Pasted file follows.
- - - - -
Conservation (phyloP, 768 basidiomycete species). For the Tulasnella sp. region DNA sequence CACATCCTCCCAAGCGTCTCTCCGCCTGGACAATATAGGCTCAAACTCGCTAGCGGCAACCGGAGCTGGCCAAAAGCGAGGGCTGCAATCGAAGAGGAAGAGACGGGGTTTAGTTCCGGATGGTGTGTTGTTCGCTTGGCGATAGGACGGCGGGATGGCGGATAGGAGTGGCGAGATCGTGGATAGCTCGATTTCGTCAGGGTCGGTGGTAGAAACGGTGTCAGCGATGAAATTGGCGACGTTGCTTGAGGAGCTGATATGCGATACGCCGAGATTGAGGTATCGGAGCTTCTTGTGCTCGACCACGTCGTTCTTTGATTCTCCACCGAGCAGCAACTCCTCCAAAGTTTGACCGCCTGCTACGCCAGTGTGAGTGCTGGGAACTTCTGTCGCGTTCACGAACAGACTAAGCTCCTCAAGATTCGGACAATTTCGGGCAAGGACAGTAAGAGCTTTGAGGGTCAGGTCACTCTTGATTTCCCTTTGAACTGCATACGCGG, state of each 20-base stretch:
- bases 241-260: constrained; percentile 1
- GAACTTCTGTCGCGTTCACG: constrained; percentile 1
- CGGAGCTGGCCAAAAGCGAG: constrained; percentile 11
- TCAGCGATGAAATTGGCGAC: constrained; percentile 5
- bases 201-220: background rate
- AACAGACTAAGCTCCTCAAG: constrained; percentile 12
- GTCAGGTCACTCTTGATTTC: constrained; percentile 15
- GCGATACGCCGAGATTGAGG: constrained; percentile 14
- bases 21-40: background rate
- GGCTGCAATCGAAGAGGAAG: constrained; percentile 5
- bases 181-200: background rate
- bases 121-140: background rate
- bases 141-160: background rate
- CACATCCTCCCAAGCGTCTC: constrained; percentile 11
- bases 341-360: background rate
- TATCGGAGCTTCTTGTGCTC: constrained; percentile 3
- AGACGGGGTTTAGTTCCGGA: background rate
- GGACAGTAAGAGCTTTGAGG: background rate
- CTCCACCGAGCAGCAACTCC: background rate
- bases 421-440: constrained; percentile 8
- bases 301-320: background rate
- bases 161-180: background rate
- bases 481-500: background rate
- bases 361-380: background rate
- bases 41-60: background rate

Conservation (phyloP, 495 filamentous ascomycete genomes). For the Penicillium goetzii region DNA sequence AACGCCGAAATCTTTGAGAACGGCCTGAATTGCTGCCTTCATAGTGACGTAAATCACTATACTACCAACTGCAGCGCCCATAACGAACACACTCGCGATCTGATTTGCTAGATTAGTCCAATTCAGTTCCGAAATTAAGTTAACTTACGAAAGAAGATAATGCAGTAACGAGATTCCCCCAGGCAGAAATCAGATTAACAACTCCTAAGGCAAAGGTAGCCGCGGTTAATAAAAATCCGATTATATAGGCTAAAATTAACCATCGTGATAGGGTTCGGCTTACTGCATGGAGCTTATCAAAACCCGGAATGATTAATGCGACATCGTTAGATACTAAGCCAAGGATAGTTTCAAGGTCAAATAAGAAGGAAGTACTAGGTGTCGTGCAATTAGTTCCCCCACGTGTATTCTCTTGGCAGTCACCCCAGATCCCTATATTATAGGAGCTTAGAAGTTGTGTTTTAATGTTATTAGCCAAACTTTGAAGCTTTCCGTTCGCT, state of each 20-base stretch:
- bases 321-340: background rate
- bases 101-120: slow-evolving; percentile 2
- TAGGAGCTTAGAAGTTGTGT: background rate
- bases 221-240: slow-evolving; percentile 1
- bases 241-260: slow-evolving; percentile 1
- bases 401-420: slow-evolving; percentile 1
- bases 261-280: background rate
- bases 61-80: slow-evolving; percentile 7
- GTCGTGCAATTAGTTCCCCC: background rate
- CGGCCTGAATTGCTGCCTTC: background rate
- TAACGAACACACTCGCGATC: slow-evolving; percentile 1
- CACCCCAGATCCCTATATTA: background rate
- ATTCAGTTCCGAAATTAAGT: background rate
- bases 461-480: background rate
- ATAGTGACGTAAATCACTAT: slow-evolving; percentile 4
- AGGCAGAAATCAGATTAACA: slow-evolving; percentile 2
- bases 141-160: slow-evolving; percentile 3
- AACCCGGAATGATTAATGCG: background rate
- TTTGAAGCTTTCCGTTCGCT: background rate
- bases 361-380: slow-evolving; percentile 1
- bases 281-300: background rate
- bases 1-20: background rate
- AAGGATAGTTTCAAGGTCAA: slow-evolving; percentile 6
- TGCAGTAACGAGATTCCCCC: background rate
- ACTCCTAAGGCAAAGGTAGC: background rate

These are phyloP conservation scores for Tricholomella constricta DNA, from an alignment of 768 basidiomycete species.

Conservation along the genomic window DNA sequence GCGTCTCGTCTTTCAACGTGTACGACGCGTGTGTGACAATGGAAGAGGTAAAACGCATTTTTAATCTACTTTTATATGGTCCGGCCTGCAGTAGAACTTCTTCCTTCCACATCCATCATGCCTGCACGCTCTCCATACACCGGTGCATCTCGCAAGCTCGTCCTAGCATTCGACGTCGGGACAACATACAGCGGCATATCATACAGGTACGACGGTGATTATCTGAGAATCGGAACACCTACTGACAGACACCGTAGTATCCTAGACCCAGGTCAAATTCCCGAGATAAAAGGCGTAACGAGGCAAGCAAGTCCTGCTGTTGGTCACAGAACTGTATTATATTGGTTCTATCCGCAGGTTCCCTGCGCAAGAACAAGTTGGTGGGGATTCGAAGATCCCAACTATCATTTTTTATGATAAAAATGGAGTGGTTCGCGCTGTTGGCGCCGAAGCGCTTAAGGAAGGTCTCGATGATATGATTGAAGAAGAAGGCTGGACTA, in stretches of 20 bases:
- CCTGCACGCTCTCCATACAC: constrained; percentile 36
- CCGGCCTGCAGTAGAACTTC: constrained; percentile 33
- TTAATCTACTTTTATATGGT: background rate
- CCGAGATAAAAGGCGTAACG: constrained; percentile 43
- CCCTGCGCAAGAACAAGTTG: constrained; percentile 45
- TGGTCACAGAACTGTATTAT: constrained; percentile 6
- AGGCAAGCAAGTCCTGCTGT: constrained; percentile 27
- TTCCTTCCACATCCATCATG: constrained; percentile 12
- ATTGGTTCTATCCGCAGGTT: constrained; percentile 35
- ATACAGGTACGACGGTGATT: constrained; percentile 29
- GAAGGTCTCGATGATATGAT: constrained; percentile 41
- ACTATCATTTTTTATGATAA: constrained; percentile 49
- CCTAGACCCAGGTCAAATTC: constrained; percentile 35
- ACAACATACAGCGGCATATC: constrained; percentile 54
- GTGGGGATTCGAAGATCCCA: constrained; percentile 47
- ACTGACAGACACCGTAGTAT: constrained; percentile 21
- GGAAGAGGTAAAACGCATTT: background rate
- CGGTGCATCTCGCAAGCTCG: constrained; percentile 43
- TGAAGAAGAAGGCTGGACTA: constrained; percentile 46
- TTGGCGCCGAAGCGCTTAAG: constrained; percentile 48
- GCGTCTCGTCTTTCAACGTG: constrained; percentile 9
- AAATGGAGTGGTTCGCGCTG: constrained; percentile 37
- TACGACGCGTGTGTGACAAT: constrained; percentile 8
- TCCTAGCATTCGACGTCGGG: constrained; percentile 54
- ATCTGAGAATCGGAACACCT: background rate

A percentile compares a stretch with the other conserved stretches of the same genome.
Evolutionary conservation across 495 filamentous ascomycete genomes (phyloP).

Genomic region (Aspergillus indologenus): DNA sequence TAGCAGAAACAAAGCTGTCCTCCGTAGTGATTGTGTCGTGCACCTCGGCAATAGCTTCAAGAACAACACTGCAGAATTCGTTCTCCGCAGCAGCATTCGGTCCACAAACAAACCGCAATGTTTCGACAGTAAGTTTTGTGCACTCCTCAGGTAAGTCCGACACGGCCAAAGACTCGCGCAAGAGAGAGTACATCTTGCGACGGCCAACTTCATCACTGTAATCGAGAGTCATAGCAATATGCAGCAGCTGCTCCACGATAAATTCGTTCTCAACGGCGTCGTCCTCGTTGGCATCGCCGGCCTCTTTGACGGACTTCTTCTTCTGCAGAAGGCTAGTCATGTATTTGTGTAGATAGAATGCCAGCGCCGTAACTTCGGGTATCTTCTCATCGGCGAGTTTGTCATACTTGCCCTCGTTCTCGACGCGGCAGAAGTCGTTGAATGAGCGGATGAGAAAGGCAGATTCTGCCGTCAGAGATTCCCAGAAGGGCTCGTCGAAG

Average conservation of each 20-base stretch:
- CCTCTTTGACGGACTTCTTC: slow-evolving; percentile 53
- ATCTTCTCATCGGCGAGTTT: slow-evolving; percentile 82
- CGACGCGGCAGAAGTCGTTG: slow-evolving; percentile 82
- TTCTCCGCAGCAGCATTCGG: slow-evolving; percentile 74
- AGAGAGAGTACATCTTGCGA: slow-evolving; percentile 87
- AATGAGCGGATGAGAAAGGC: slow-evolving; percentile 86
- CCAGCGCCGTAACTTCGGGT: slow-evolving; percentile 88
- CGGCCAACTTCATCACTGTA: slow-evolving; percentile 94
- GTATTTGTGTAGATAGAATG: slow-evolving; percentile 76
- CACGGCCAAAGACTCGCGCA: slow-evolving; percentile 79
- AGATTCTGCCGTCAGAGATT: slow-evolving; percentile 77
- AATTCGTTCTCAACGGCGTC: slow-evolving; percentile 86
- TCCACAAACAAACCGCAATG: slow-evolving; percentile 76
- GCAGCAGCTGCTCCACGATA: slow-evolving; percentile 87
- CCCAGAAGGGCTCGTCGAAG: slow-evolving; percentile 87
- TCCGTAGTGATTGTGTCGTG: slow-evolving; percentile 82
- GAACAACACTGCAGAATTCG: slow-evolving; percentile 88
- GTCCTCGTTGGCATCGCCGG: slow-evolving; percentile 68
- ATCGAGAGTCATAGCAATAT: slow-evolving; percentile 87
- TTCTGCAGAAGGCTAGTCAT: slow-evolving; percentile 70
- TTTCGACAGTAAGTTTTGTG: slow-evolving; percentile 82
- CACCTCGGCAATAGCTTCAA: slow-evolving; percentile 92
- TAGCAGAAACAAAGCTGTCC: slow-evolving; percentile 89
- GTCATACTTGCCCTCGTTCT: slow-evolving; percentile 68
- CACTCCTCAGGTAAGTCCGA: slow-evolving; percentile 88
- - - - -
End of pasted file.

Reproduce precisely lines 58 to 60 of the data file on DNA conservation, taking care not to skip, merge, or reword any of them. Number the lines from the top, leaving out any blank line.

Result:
- CCGAGATAAAAGGCGTAACG: constrained; percentile 43
- CCCTGCGCAAGAACAAGTTG: constrained; percentile 45
- TGGTCACAGAACTGTATTAT: constrained; percentile 6